Ossoff, Warnock each rake in over $100 million
Democratic Georgia Senate candidates Jon Ossoff and the Rev. Raphael Warnock have broken fundraising records over the last two months, with each of the candidates raising over $100 million in the Senate runoffs that are set to determine which party controls the upper chamber.
Ossoff has now become the best-funded Senate candidate in U.S. history, raising $106.8 million in two months, according to multiple reports.
Ossoff ended the period between Oct. 15 through Dec. 16 with $17.5 million in the bank after spending $93.5 million.
Grassroots donors, or those contributing less than $200, gave Ossoff $49.6 million, according to Bloomberg News.
The Democrat is running against Sen. David Perdue (R-Ga.), who raised $68 million during the period.
Warnock, who is challenging Sen. Kelly Loeffler (R-Ga.), raised $103.4 million over the same period, spending $86.1 million. The Georgia reverend’s campaign had $22.8 million in cash as of Thursday.
“We’re humbled by the grassroots support and generosity that continues to power Reverend Warnock’s campaign to represent all Georgians in the U.S. Senate. Millions of people have donated their time, energy and contributions to help us communicate with Georgians all over this state to help deliver Reverend Warnock’s strong, moral leadership and bring change to Washington on January 5th,” Warnock’s campaign manager, Jerid Kurtz, said in a statement to The Hill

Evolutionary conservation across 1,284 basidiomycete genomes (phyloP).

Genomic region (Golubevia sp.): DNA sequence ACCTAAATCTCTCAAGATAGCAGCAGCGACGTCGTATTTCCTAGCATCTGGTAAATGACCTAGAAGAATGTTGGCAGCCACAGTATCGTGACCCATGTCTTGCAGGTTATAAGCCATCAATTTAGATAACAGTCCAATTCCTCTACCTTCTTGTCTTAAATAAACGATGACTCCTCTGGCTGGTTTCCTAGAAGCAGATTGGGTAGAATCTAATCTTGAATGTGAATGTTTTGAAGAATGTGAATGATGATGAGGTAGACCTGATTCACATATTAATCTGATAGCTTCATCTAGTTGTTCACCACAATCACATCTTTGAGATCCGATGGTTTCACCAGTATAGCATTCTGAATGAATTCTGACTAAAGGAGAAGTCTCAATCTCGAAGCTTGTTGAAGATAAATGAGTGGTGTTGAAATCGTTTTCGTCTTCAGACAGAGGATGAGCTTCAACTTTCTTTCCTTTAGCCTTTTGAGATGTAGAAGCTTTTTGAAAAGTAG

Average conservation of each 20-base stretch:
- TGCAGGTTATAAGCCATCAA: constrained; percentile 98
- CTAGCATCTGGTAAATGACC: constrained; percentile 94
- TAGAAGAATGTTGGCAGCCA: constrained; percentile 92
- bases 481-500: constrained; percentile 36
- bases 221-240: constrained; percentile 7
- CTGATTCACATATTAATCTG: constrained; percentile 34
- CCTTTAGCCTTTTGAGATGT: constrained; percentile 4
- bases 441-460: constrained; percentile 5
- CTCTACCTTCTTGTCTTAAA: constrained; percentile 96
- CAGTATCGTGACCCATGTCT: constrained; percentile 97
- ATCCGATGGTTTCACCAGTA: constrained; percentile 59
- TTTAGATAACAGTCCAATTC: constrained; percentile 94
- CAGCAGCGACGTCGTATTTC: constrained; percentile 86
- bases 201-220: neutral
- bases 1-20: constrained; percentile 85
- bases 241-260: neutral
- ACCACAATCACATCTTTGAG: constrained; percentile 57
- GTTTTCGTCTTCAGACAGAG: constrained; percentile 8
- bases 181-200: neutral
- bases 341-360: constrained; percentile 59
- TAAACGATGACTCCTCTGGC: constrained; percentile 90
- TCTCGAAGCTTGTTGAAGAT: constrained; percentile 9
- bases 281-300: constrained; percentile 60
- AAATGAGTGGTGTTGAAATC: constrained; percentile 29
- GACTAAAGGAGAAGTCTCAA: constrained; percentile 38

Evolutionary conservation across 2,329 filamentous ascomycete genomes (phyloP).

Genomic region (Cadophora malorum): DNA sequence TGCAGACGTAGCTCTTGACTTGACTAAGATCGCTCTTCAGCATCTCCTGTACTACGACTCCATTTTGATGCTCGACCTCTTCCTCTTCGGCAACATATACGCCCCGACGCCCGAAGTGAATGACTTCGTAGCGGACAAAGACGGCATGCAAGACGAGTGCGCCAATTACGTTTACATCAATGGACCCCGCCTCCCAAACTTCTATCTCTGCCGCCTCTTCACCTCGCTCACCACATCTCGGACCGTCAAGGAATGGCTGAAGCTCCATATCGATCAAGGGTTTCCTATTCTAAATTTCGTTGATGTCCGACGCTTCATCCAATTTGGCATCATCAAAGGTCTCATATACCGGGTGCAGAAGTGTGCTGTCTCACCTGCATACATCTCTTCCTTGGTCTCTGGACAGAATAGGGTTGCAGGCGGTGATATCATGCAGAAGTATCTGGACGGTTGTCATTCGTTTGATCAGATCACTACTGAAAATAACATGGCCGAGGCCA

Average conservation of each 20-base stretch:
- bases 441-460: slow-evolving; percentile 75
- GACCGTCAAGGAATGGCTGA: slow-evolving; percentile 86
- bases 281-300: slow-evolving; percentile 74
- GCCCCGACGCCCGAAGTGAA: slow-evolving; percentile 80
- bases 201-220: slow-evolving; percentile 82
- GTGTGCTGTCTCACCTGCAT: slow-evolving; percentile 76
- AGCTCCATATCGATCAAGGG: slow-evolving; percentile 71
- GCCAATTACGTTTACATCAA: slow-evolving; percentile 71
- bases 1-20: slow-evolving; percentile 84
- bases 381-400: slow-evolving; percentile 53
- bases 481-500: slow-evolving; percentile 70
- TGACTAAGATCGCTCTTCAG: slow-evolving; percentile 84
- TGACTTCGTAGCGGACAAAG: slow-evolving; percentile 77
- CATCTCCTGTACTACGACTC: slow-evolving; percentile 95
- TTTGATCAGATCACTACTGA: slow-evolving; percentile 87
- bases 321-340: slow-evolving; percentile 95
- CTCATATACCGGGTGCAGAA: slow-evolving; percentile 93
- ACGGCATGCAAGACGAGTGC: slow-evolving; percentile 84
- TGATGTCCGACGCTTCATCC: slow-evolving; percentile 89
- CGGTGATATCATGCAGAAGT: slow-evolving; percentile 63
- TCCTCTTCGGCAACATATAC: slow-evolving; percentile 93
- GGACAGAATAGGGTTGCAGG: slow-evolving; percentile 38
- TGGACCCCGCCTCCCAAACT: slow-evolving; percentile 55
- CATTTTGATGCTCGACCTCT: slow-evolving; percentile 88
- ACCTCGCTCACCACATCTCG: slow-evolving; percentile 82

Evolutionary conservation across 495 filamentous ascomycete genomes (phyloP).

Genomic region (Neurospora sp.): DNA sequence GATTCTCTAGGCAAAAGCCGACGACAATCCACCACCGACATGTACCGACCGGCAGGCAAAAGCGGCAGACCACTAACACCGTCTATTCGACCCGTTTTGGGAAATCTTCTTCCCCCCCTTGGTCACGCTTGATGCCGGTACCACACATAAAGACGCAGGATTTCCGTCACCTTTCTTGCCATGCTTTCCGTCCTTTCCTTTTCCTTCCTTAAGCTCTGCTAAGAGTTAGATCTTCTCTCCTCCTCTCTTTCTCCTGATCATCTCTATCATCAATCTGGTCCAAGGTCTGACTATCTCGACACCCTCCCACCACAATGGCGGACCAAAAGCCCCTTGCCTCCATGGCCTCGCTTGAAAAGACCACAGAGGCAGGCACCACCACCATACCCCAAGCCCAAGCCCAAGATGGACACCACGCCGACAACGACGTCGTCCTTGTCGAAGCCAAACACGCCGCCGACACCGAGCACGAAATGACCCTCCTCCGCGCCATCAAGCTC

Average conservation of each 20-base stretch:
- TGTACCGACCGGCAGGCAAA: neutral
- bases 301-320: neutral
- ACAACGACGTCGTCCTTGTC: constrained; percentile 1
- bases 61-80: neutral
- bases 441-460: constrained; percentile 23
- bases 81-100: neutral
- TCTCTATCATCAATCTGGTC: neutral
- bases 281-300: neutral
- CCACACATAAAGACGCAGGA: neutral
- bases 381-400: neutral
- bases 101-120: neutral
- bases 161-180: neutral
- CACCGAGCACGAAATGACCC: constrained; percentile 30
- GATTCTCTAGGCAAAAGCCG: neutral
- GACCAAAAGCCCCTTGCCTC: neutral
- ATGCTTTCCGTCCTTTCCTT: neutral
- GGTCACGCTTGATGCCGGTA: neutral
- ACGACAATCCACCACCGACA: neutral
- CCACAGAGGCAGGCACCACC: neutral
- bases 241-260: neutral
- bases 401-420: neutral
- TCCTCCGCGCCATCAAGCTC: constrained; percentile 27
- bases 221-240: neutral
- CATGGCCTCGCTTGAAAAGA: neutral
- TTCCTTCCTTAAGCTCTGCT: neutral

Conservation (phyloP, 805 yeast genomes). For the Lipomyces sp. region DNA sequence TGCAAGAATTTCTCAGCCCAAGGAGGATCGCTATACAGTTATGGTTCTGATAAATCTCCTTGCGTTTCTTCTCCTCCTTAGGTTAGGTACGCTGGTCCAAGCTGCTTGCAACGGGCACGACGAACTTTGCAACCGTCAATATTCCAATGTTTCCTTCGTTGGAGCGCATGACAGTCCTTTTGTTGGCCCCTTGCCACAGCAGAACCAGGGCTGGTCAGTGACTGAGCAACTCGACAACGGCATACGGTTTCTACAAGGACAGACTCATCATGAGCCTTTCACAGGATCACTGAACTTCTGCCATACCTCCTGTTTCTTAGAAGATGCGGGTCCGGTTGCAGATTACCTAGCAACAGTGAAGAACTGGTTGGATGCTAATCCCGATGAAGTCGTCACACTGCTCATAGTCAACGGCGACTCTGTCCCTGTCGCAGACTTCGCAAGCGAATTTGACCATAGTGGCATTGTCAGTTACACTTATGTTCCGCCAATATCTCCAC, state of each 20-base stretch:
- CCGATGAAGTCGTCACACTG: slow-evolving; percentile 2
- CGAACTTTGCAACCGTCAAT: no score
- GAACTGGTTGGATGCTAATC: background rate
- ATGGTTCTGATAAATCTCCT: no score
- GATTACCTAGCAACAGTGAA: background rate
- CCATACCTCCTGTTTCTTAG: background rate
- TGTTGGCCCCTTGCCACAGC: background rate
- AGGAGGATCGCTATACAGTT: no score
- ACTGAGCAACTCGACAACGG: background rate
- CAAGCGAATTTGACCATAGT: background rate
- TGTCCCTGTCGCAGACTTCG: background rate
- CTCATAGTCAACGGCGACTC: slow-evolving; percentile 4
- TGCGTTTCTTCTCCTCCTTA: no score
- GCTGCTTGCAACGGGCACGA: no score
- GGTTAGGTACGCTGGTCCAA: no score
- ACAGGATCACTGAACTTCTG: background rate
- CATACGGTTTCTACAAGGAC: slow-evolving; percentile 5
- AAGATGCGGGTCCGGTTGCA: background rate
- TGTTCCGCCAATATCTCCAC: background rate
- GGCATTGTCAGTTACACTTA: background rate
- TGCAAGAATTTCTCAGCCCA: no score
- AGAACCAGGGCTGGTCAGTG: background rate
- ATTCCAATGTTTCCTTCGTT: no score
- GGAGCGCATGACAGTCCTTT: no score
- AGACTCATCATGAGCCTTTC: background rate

Loeffler’s campaign reported raising $64 million and ending the period between Oct. 15 through Dec. 16.
South Carolina’s Jaime Harrison (D), who challenged GOP Sen. Lindsey Graham in the state’s 2020 Senate race, set the previous fundraising record for one quarter with $57.9 million raised in the third quarter of this year.
A slate of outside groups and both parties’ senatorial committees do not have to report their fundraising until after the Jan. 5 runoff, Politico reported. That means voters will cast their ballots before the source of some fundraising becomes public information.
The January elections will determine if Republicans maintain control of the Senate. If both Democratic candidates win their respective races, Democrats and Republicans will hold 50 seats in the upper chamber, and Vice President-elect Kamala Harris will be able to cast tie-breaking votes.
–Updated on Dec. 25 at 7:59 a.m.